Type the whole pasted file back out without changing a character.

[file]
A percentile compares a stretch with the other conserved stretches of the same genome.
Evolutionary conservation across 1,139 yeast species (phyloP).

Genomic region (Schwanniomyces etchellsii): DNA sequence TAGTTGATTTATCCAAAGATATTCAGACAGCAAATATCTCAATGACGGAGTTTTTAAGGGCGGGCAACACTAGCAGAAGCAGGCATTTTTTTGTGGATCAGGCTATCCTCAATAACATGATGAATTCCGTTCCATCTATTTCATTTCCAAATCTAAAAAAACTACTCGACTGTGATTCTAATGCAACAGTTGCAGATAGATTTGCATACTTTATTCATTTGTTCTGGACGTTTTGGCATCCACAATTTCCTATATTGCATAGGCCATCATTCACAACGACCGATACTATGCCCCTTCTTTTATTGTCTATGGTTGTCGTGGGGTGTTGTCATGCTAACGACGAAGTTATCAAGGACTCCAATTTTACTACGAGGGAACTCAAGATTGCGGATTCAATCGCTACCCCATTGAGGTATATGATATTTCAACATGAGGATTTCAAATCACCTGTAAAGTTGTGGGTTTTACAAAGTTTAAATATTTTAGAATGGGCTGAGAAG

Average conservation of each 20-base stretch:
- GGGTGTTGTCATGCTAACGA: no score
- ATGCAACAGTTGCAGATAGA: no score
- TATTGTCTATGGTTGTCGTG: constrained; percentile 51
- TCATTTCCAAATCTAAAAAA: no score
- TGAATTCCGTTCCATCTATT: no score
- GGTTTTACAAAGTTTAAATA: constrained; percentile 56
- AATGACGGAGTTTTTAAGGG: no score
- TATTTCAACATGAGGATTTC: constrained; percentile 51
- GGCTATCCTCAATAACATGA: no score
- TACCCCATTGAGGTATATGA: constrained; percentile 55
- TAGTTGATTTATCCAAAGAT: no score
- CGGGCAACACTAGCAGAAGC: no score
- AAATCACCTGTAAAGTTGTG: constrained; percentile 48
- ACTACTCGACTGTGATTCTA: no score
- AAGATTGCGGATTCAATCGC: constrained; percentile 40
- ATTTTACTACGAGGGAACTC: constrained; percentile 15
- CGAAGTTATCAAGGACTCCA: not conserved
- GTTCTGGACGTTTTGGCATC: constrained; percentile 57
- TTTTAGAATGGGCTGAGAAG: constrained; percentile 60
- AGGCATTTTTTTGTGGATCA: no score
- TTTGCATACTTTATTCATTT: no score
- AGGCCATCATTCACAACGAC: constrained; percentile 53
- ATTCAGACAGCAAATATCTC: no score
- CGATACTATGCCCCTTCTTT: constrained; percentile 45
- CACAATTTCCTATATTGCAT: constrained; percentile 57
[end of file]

A percentile compares a stretch with the other conserved stretches of the same genome.
Evolutionary conservation across 1,139 yeast species (phyloP).

Genomic region (Schwanniomyces etchellsii): DNA sequence TAGTTGATTTATCCAAAGATATTCAGACAGCAAATATCTCAATGACGGAGTTTTTAAGGGCGGGCAACACTAGCAGAAGCAGGCATTTTTTTGTGGATCAGGCTATCCTCAATAACATGATGAATTCCGTTCCATCTATTTCATTTCCAAATCTAAAAAAACTACTCGACTGTGATTCTAATGCAACAGTTGCAGATAGATTTGCATACTTTATTCATTTGTTCTGGACGTTTTGGCATCCACAATTTCCTATATTGCATAGGCCATCATTCACAACGACCGATACTATGCCCCTTCTTTTATTGTCTATGGTTGTCGTGGGGTGTTGTCATGCTAACGACGAAGTTATCAAGGACTCCAATTTTACTACGAGGGAACTCAAGATTGCGGATTCAATCGCTACCCCATTGAGGTATATGATATTTCAACATGAGGATTTCAAATCACCTGTAAAGTTGTGGGTTTTACAAAGTTTAAATATTTTAGAATGGGCTGAGAAG

Average conservation of each 20-base stretch:
- GGGTGTTGTCATGCTAACGA: no score
- ATGCAACAGTTGCAGATAGA: no score
- TATTGTCTATGGTTGTCGTG: constrained; percentile 51
- TCATTTCCAAATCTAAAAAA: no score
- TGAATTCCGTTCCATCTATT: no score
- GGTTTTACAAAGTTTAAATA: constrained; percentile 56
- AATGACGGAGTTTTTAAGGG: no score
- TATTTCAACATGAGGATTTC: constrained; percentile 51
- GGCTATCCTCAATAACATGA: no score
- TACCCCATTGAGGTATATGA: constrained; percentile 55
- TAGTTGATTTATCCAAAGAT: no score
- CGGGCAACACTAGCAGAAGC: no score
- AAATCACCTGTAAAGTTGTG: constrained; percentile 48
- ACTACTCGACTGTGATTCTA: no score
- AAGATTGCGGATTCAATCGC: constrained; percentile 40
- ATTTTACTACGAGGGAACTC: constrained; percentile 15
- CGAAGTTATCAAGGACTCCA: not conserved
- GTTCTGGACGTTTTGGCATC: constrained; percentile 57
- TTTTAGAATGGGCTGAGAAG: constrained; percentile 60
- AGGCATTTTTTTGTGGATCA: no score
- TTTGCATACTTTATTCATTT: no score
- AGGCCATCATTCACAACGAC: constrained; percentile 53
- ATTCAGACAGCAAATATCTC: no score
- CGATACTATGCCCCTTCTTT: constrained; percentile 45
- CACAATTTCCTATATTGCAT: constrained; percentile 57